Goodreads ~ X: The number ten. An unknown quantity. A mistake. A cross. A kiss.
X: The shortest entry in Webster’s Unabridged. Derived from Greek and Latin and commonly found in science, medicine, and religion. The most graphically dramatic letter. Notoriously tricky to pronounce: think xylophone.
X: The twenty-fourth letter in the English alphabet.
It features a remorseless serial killer who leaves no trace of his crimes. Once again breaking the rules and establishing new paths, Grafton wastes little time identifying this sociopath. The test is whether Kinsey can prove her case against him before she becomes his next victim.
There are a couple mysteries going on in this book. Kinsey is a private investigator in Santa Theresa, CA. She is hired by a rich woman to find the adult son she gave up for adoption when she was young. Kinsey gets the job done but her involvement doesn't end.
Kinsey's former colleague, Pete, was killed the previous summer. His widow asked Kinsey to go through some of his personal effects. She comes across a padded envelope full of mementos and a cryptic note. She becomes involved with a not-so-nice person as she is determined to deliver the envelope to its owner 20+ years later.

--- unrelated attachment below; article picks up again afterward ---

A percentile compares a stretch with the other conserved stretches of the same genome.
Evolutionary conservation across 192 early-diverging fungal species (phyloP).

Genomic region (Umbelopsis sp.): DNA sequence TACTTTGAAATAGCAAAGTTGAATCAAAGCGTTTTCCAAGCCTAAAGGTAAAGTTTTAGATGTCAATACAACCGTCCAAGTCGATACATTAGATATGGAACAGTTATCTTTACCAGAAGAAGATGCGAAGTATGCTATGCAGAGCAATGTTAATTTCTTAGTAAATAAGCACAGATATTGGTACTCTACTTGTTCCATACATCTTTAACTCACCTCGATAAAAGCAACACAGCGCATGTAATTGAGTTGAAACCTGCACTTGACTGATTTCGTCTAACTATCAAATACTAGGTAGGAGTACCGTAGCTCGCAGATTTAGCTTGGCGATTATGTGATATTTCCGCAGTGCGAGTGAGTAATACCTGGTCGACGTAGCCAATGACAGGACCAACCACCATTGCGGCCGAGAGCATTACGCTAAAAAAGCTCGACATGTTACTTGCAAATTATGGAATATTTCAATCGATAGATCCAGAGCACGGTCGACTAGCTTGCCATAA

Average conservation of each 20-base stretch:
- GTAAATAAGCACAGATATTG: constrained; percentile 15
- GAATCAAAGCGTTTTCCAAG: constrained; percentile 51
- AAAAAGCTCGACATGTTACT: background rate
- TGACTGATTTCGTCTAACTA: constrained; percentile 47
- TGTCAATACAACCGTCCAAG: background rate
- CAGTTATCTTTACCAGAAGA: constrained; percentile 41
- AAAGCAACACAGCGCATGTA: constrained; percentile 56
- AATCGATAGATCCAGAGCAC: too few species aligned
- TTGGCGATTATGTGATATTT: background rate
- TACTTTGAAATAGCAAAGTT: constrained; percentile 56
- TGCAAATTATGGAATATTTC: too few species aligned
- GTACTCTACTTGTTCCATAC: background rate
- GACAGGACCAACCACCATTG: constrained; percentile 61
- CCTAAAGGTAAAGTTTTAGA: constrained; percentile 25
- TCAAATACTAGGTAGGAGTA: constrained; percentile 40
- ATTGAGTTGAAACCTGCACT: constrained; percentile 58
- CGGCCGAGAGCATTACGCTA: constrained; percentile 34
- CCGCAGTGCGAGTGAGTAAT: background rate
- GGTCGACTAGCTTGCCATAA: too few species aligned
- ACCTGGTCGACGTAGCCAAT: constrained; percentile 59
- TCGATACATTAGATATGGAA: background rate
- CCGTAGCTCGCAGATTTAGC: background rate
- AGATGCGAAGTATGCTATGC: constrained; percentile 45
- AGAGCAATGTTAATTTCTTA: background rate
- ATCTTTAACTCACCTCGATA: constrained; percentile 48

In the meantime, Kinsey and Henry have new neighbours. An older couple have moved in next door and are continually imposing on them for favours.
This is the 24rd in the "alphabet series" featuring Kinsey Millhone. I discovered them in the mid-1990s and have been a fan since and have read them all ... the first one, A is for Alibi, was written in 1982. They are all set in the 1980s (this one takes place in March 1989) before everyone had a computer, cell phone, etc.
I thought this book was okay. I like the writing style ... it's like Kinsey was talking to me and telling me what's going on. The writing could have been tighter, though, as there were a lot of details and descriptions. As a head's up, there is some swearing.
During this time, there was a drought and everyone was asked to be diligent about water conservation. Henry, Kinsey's landlord, was doing his part in cutting back and still found that his water bill was increasing, which was driving him crazy. There was waaaaaay too much time spend with Henry going into great detail about irrigation, water usage, etc.
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